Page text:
Then the magic begins! I may put in a few registration lines with a blue, water erasable pen, and then I start quilting. I first attached the round embroidered piece in the center by quilting around the edges and outlining the butterfly/heart motifs. I didn’t want to compromise the piece too much, so I kept it simple. The initials in the middle are amazingly stitched and I wanted them to really stand on their own! Those ladies of yesteryear were meticulous in their stitching. I can’t stop admiring the handwork!

Underneath the drawn threadwork I placed a piece of gold lame to make it really pop! The silk embroidery is so pronounced and I wanted to compliment the golds in the thread.

After 10 hours of quilting, here is the big TA-DA!! I cannot tell you how pleased I am with this beauty!

OH, don’t forget the stitched butterflies! These are very subtle, but I like to mimic something from the original linen and this was perfect!




I finished this with an ivory satin binding, added a few crystals and viola!! Enjoy!


Quilted “Society Silk” Pansies!

Society Silk Embroidery | February 3, 2015 | By

OH, how I love this piece!!  I found it recently on Ebay, from a seller named Melanie….THANK YOU MELANIE!!!  I asked for the history and she said it was from an Italian area of western New York.  I always like to know where a vintage piece originates!  

I have oodles of vintage, embroidered pieces just waiting for me, but this one spoke especially LOUD and made it’s way to the machine over the weekend.  I’m so glad it did!
What is Silk Society embroidery?  “Society Silk” or “Silk Society” refers to the Royal Society of Embroidery.  The Silk Society produced the silk thread and the embroidery patterns.  The Silk Society also promoted the cottage industry of producing fine embroidered pieces.  Favored by the “Society” women of the early 1900’s, these are some of the finest examples of embroidery.  Strawberries and roses were some of the most popular patterns.  I have collected quite a few rose patterns, but have not seen anything to date as beautiful as these pansies!
Even in its original state I found it breathtaking!  This is how it began, straight out of the package.
The magic begins…..
There is some staining, but once I get it all stitched it’s very hard to notice.  I am still toying with a “Retro Clean” gentle bath.  
I pressed it very gently, but once I baste all the edges it becomes very smooth.
I don’t do any drawing or sketching on these, I just let them speak and work my way through or around the embroidery.  I outlined all of the flowers and then did a beautiful, whimsical feather in the center.  I try not to overuse feathers, but these elegant linens SAY they want feathers.  Crazy linens!
There you have it!  The rest was easy, a few more feathers, fill, and outlining the embroidery.
The handwork is stunning!  The ladies of yesteryear BLOW ME AWAY!  I mean seriously, their embroidery skills were amazing.  
Here are a few close up of the corners.  I may put a few beads on this one and I’ve chosen a burgundy, satin binding.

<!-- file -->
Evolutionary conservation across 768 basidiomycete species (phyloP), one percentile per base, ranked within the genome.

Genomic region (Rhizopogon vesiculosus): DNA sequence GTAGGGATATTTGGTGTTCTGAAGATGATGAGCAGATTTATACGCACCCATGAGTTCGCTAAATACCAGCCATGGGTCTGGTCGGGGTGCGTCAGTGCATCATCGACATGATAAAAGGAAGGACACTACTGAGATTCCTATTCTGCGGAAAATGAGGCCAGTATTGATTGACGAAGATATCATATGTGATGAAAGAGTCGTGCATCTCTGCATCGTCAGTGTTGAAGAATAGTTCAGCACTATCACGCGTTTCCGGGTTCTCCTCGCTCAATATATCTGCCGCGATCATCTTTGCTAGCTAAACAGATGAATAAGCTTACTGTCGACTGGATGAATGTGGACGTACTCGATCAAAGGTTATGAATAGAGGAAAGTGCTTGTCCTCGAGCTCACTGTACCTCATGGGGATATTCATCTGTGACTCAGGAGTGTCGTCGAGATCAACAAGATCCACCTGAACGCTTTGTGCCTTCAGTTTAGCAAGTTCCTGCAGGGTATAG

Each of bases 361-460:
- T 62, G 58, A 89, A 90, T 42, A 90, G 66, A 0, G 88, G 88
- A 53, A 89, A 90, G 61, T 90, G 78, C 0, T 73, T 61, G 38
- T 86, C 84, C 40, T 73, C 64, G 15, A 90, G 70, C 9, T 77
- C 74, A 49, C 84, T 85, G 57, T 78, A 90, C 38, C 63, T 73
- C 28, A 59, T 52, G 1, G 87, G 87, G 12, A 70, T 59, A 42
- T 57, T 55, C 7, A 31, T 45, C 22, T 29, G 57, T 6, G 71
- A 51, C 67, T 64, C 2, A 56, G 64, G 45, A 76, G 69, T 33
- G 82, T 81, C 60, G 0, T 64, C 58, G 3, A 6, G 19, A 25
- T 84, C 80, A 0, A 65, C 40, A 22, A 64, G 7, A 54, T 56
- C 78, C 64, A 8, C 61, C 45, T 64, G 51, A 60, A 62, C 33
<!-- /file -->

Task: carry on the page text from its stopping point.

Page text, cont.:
Finished size is 21″ square and I will proudly hang it on my wall when finished.  I’m SO lucky to have found this beauty!

1920’s Vintage “Society Silk Embroidery”, Quilted!

Society Silk Embroidery | January 21, 2015 | By

My forever favorite quilting is vintage linens! ¬†Oh how I love to bring them alive! ¬†I found this society silk embroidered linen in an antique store a few months ago for $18. ¬†I finally had an afternoon to quilt for myself so this is what I quilted. ¬†Here are a few “before” pictures.

The handwork and lacework is just amazing.  It was originally a pillowcase and came with the original green satin underlay.Here are a few pictures of the back so you can see the stitching.  So precise!  Those women of yesteryear, WOW!!
 The finish is spectacular and changes everything about this piece.  I am spending a few evenings doing some minimal beading to bring down a bit of the puff and add to the shine of the whole.
Finished size is 21″ square and will eventually become a wall hanging. ¬†Ready to find that next treasure!
I finally finished the binding! It took forever to find the right color as I wanted to stick with that early 1900’s green. I ended up with a 1/2″ satin ribbon. It was a little tedious to stitch, but in the end I love the tiny edge!

Vintage Kansas Pillow Cover, 1920’s

I found this antique pillow cover in my favorite central Kansas antique shop last spring, D. Palma & Co. Mercantile.  I fell in love with it! A huge thanks to my cousin, Bonnie Fisher, who had found it in the first place and had it in her booth.


It is hand embroidered with silk floss, which gives it that nice sheen. ¬†A great example of an early 1900’s embroidery called “society silk embroidery”. At first glance you might think that the word, KANSAS, is in two different colors, but actually the red floss has worn off over the years, revealing the thread underneath.


It has a few stains, but once I quilted it they all but disappeared!!





As a Kansas girl, this will be my forever treasure!  A brand new look to a piece that could have been lost.  What would the maker think of it now?  I hope she would be pleased!